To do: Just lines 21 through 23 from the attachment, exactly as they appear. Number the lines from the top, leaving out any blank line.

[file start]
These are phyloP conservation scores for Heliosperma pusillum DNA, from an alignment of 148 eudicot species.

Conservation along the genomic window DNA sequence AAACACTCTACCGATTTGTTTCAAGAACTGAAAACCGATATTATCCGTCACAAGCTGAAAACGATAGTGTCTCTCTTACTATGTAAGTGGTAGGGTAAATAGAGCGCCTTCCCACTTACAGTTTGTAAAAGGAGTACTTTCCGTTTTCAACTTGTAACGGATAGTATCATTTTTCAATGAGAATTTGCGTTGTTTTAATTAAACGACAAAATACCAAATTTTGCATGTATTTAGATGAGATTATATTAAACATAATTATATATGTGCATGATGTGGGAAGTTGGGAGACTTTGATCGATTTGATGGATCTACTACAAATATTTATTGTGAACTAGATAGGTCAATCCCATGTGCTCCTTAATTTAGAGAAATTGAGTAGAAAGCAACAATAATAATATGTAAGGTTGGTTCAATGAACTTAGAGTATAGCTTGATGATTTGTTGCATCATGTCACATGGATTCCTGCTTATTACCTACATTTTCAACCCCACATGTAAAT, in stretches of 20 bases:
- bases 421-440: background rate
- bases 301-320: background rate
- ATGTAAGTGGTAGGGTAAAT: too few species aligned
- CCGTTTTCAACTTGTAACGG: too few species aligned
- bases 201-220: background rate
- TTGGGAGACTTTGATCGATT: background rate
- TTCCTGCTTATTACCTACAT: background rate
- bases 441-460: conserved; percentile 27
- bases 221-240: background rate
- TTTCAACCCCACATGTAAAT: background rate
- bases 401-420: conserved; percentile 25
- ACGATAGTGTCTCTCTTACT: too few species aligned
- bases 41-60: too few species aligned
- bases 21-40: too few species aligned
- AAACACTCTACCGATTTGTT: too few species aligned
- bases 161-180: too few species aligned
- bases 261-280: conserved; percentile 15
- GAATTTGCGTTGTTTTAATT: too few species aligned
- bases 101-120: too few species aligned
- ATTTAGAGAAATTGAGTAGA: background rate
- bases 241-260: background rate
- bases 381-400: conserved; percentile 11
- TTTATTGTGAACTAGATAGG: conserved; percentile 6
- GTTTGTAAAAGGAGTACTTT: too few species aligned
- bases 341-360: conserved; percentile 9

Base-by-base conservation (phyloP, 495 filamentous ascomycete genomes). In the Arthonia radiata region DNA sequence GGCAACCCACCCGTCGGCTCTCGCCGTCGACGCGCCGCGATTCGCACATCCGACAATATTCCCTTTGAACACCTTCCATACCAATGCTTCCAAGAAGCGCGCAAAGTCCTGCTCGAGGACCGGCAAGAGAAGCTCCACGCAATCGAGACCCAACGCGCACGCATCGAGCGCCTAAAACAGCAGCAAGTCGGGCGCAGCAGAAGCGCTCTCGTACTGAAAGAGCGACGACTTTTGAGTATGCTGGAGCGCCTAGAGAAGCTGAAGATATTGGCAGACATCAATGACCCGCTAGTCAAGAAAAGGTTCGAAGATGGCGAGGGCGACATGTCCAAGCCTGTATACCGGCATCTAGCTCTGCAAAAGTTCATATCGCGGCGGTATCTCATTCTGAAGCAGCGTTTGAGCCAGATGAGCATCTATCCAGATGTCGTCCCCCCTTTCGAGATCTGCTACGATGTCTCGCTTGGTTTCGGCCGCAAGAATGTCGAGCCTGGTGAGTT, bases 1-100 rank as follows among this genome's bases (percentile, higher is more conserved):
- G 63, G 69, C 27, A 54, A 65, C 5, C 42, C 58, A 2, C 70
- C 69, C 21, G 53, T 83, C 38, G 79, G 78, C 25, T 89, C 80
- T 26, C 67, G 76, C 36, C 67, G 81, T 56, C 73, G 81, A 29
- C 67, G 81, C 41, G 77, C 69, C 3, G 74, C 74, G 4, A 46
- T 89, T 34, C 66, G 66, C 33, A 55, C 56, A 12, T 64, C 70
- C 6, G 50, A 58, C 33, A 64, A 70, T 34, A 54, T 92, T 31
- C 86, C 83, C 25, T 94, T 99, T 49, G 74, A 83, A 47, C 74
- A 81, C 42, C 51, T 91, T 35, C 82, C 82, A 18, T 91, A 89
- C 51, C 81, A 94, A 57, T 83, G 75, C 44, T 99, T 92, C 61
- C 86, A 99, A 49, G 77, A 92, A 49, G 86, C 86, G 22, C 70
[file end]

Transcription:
- bases 101-120: too few species aligned
- ATTTAGAGAAATTGAGTAGA: background rate
- bases 241-260: background rate